The Scuba Club by Rene Fomby

The Scuba Club

The Scuba Club by Rene Fomby (The Gavin Larson Chronicles 1)
English | 2020 | Mystery & Thriller | ePUB | 3.3 MB

Six friends dove into the water that night.
But only five came out alive.
Was the death of a US Senator’s daughter on a night dive off the coast of Mexico just a tragic accident—or was it something far more sinister? That’s what former FBI Agent Gavin Larson has been sent to find out.
The Mexican Federales in charge of the case have ordered all the suspects to remain onboard their luxury yacht while the investigation proceeds. But when a body turns up, Gavin finds himself stuck on the boat as well. With an unknown killer lurking just around the corner and a Category Five hurricane bearing down on all of them, threatening at any moment to send the tiny yacht and its nine inhabitants to the very bottom of the deep blue sea.
A frollicking modern twist on the classic Agatha Christie’s Murder on the Orient Express, The Scuba Club meets up with a band of former high school football stars, now deep in their tenth annual celebration of their greatest lifetime achievement, a Texas state championship in their senior years. This time they’ve brought their wives and girlfriends to tiny Cozumel Island, and with a major tropical storm building have decided to risk one last dive, a night dive in unusually strong currents with a sketchy dive master taking the lead. What could possibly go wrong?

Tiny pinpoints of light swirled around him in the endless black expanse, some soaring overhead, a few more slipping past him underneath. It was a fairyland almost completely devoid of color, soundless except for his own labored breathing and the small bubbles rising slowly from his mouth.

Where are they?

He had torn his eyes away for only a few seconds, but in this current, even one second was more than enough time to spell imminent danger. Glancing back over his shoulder, he saw that his buddies had drifted down the reef several dozen feet or more, and with a strong kick he rushed to catch up. But as it turned out, it wasn’t his diving group, after all—it was someone else, another group entirely. Spinning around in a slow pirouette, he tried desperately to locate his friends among the swarm of almost identical dark wetsuits and underwater lights, but it was no use. He was lost, sixty feet or so beneath the surface, which meant he was now plumb out of alternatives. He had to go up, and hope to find them all on the surface. Plan the dive, dive the plan. Except now the entire plan had gone pear shaped on him, and it was time to abort.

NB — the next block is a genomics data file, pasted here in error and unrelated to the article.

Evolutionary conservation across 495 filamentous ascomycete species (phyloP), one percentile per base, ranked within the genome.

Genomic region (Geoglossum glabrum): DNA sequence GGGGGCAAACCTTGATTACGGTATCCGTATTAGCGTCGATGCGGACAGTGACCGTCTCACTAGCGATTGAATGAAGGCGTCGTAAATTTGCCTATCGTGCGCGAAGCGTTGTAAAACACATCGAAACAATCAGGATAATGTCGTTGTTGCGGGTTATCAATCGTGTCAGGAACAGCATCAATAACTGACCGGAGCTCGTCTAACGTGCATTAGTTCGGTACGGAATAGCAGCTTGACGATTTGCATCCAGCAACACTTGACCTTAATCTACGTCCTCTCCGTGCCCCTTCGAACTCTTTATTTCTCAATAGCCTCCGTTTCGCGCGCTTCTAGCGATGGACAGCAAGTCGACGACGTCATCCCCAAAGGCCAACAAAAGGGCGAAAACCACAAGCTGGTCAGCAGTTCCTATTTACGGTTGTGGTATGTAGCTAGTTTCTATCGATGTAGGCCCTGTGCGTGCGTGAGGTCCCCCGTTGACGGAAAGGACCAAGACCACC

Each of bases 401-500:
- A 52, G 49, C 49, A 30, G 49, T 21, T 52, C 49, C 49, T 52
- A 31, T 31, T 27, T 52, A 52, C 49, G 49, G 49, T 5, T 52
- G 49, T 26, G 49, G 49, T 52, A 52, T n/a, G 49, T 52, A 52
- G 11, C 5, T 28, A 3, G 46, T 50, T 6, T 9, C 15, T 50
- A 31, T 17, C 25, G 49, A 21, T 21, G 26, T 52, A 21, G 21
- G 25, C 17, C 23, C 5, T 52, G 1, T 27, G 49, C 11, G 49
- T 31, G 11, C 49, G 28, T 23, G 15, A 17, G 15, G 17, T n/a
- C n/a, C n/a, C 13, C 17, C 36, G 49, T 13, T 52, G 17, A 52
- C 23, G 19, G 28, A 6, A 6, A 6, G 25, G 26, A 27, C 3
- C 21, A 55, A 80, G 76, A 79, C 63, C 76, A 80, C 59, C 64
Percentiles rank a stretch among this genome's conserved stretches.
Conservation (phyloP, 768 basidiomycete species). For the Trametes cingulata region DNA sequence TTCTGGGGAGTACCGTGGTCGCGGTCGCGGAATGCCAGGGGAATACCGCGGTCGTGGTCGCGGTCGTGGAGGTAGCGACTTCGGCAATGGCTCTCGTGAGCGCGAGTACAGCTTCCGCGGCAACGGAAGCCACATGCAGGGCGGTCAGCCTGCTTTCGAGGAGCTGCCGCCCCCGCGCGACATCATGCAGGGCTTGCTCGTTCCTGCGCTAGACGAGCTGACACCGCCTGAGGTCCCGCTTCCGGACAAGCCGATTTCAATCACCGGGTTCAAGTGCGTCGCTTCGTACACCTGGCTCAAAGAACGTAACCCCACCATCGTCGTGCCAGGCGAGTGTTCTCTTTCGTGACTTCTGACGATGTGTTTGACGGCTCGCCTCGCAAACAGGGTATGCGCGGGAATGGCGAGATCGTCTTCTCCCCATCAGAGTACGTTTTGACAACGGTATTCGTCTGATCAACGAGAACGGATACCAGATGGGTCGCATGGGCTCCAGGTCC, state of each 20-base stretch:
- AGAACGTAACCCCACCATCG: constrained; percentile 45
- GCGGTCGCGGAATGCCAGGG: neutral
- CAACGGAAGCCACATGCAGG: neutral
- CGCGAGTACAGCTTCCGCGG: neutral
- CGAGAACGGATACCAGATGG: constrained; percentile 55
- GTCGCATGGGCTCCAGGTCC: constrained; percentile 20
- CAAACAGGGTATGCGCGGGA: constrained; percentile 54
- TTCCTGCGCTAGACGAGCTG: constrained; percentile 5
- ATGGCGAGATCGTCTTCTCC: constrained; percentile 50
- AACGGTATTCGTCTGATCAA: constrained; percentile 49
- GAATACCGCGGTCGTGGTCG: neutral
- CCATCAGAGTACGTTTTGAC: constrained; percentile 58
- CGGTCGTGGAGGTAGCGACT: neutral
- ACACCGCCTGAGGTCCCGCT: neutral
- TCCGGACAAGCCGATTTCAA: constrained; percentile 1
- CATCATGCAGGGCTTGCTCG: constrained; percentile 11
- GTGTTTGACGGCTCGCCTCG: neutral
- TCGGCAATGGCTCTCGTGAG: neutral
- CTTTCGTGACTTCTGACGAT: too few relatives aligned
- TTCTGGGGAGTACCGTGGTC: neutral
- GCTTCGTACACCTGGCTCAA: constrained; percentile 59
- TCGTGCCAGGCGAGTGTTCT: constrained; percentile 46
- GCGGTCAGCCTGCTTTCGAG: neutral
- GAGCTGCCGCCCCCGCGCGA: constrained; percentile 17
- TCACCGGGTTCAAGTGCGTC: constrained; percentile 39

He kicked his fins, pushing hard in the direction of what he hoped was up, and his dive computer told him he was right as his depth crept slowly toward zero. In his panic, he had forgotten to breathe, a deadly mistake to make during this kind of ascent, so he quickly blew out his air and sucked in another small puff, holding his inflator high above his head to vent the extra gas in his vest as he rose. At twenty feet he paused for a safety stop, holding his depth for several more minutes to let the nitrogen seep out of his blood, protecting him from the dreaded “bends.” Time he also needed to process what had just happened.

The current near the surface was even stronger than it was at the bottom, where the reefs surrounding him provided some small degree of shelter, and he was now quickly being swept north, the lights below him disappearing into the night, leaving him all alone in the black emptiness of the endless sea. Despite all his training and experience, he began to panic.

How long had it been?

He checked his dive computer, but only half a minute had elapsed since he had first leveled off. He also noticed he had slipped up to fifteen feet, probably from holding his breath again, so he exhaled deeply to drop back down to his safety depth. Ever so slowly his watch ticked down the last few minutes, and when it showed ten seconds left he gave up and started kicking his way to the surface.

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